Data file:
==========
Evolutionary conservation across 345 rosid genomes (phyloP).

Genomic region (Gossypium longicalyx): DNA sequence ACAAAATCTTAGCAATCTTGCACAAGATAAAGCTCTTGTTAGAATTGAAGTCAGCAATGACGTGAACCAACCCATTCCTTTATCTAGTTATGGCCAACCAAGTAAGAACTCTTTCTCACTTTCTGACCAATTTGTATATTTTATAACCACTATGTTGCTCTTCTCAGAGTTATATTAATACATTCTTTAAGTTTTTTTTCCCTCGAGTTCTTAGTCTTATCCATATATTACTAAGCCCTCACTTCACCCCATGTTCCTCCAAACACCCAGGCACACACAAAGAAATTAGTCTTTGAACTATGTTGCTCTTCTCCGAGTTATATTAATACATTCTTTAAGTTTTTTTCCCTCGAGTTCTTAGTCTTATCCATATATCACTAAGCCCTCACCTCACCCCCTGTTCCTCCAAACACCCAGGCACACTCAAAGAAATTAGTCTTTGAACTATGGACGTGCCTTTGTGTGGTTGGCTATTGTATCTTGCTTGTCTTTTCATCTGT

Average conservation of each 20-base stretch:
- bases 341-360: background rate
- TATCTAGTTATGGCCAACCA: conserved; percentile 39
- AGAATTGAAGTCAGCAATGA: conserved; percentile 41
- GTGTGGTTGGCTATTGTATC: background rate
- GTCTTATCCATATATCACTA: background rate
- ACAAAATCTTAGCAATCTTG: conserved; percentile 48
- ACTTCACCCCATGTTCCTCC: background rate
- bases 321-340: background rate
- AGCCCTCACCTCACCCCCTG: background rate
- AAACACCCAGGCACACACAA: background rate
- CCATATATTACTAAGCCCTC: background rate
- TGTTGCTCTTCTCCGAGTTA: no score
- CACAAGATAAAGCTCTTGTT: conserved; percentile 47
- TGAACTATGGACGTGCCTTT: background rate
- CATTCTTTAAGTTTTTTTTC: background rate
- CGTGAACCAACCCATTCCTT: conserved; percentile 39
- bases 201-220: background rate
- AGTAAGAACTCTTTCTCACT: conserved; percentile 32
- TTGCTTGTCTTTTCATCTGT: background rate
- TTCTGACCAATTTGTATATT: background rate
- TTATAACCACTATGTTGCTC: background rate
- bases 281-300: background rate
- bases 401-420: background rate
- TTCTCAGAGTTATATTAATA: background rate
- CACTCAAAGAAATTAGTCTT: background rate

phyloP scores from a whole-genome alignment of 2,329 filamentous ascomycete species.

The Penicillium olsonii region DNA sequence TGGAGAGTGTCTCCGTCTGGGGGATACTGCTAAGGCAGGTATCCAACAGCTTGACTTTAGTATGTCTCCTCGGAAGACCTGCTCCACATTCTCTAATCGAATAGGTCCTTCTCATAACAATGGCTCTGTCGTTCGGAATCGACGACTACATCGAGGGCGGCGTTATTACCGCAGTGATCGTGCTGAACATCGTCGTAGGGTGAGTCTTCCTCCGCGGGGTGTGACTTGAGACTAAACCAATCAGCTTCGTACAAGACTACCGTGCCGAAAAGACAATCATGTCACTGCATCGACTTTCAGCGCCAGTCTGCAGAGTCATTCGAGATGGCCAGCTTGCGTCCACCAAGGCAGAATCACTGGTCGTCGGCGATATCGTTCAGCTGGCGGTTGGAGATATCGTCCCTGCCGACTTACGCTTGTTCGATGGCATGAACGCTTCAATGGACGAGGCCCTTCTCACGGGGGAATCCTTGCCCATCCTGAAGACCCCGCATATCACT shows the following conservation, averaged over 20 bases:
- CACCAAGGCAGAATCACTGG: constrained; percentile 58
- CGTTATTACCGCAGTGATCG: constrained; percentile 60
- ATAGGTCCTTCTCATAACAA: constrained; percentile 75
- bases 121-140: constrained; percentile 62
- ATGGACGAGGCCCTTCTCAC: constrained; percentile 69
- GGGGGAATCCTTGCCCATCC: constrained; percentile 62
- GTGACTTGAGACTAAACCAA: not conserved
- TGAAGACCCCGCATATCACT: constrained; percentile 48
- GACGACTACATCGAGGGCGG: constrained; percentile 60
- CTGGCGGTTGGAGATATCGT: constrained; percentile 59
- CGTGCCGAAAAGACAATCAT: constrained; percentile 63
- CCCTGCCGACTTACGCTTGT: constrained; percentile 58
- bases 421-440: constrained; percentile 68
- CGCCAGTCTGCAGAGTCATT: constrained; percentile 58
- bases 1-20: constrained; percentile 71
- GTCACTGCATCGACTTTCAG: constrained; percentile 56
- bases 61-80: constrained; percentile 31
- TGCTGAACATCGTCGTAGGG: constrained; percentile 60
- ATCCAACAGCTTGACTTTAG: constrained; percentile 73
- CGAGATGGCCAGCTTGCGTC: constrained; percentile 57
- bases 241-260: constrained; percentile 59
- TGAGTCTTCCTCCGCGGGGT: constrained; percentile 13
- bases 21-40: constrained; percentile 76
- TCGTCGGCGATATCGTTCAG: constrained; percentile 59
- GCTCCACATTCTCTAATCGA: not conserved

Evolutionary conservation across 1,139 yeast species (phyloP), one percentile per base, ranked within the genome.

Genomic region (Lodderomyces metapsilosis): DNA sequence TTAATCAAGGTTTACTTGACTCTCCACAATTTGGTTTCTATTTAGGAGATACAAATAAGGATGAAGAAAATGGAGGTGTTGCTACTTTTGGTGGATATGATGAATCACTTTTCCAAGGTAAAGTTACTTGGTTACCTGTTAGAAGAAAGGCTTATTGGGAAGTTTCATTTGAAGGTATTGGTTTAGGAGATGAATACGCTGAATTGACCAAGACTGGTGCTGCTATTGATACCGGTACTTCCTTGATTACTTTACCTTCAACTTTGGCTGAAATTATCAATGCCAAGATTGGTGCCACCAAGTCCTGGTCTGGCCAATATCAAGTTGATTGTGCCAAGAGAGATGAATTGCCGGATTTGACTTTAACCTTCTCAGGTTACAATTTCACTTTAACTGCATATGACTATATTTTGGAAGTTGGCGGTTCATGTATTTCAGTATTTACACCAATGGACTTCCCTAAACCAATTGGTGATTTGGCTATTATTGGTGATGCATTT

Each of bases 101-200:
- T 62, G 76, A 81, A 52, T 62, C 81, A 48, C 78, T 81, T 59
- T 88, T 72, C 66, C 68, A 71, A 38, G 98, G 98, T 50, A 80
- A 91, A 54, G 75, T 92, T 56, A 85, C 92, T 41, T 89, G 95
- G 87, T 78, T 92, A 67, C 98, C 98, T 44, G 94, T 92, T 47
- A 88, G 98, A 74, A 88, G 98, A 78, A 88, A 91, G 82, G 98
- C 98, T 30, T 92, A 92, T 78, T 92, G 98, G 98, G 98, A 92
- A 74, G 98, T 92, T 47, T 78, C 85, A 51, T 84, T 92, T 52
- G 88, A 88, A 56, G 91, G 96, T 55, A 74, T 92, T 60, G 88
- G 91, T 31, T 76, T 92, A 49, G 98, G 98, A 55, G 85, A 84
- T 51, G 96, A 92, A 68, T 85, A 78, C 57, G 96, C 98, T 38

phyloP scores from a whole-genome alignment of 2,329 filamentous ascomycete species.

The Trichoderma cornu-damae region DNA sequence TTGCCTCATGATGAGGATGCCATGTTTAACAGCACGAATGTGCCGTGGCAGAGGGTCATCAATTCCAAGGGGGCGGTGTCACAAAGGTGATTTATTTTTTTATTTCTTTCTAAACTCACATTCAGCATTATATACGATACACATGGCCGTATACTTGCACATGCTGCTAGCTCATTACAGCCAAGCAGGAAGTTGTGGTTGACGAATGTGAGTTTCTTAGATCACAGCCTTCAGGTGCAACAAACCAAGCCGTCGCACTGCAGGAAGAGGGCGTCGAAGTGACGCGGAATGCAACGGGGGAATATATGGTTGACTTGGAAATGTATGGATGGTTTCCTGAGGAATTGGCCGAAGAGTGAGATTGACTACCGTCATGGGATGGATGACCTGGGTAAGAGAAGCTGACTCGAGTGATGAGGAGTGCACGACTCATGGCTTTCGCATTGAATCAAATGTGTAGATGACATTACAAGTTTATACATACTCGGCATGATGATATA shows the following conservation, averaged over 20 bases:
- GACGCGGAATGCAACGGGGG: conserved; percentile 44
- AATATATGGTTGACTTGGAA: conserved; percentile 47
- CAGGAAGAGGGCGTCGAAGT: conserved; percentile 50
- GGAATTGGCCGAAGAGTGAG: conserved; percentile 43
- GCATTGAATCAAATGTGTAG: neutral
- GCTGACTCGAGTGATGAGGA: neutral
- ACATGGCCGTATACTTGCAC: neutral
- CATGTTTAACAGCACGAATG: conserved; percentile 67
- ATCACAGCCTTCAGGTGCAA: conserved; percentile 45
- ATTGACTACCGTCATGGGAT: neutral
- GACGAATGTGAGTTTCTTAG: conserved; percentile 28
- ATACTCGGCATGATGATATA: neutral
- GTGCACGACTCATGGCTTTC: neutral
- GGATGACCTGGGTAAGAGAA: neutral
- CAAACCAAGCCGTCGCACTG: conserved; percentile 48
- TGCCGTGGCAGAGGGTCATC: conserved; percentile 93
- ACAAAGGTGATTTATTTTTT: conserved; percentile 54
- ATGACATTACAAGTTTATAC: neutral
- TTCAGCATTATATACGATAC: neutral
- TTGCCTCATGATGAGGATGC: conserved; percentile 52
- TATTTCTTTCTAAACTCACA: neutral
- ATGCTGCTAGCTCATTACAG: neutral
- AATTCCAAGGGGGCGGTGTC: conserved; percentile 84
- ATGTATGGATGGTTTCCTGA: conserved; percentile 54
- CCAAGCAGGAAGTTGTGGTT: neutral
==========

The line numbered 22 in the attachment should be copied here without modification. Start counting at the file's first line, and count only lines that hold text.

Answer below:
- TTGCTTGTCTTTTCATCTGT: background rate